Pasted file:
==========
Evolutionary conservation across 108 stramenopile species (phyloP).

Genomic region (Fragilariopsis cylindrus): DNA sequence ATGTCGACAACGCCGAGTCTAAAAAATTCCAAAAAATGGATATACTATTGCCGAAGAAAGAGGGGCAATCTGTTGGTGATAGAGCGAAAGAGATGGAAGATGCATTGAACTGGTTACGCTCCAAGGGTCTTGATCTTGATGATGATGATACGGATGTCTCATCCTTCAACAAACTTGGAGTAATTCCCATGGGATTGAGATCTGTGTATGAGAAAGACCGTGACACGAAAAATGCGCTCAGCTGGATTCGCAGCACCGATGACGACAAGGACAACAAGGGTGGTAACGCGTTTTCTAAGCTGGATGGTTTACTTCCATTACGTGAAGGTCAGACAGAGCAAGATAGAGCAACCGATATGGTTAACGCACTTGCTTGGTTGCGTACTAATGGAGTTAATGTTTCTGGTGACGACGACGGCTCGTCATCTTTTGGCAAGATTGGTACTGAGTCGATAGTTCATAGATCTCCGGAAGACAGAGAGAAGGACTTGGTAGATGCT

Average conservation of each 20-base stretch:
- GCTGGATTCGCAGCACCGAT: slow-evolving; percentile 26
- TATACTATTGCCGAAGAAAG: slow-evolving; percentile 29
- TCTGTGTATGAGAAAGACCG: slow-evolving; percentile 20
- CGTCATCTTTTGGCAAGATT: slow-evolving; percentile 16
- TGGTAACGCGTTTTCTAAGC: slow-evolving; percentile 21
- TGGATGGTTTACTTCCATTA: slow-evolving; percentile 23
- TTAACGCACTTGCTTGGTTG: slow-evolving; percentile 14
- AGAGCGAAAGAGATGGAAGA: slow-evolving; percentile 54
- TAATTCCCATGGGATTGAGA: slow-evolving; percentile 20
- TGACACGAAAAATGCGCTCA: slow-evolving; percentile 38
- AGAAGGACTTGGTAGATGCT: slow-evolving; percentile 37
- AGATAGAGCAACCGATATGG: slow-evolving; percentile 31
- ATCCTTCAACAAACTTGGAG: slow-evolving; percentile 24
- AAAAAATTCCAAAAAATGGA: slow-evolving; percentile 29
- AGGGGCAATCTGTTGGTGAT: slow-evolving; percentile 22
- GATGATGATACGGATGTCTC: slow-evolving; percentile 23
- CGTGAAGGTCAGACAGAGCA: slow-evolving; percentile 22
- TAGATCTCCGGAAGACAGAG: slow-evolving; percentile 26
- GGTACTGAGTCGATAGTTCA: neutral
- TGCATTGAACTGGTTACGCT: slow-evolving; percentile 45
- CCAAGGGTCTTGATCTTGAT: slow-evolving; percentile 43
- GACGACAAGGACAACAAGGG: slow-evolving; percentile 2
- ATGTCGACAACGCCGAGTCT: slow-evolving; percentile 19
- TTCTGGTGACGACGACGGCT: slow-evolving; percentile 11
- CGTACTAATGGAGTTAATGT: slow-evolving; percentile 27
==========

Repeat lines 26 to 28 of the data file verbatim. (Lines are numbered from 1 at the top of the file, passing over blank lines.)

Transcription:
- ATGTCGACAACGCCGAGTCT: slow-evolving; percentile 19
- TTCTGGTGACGACGACGGCT: slow-evolving; percentile 11
- CGTACTAATGGAGTTAATGT: slow-evolving; percentile 27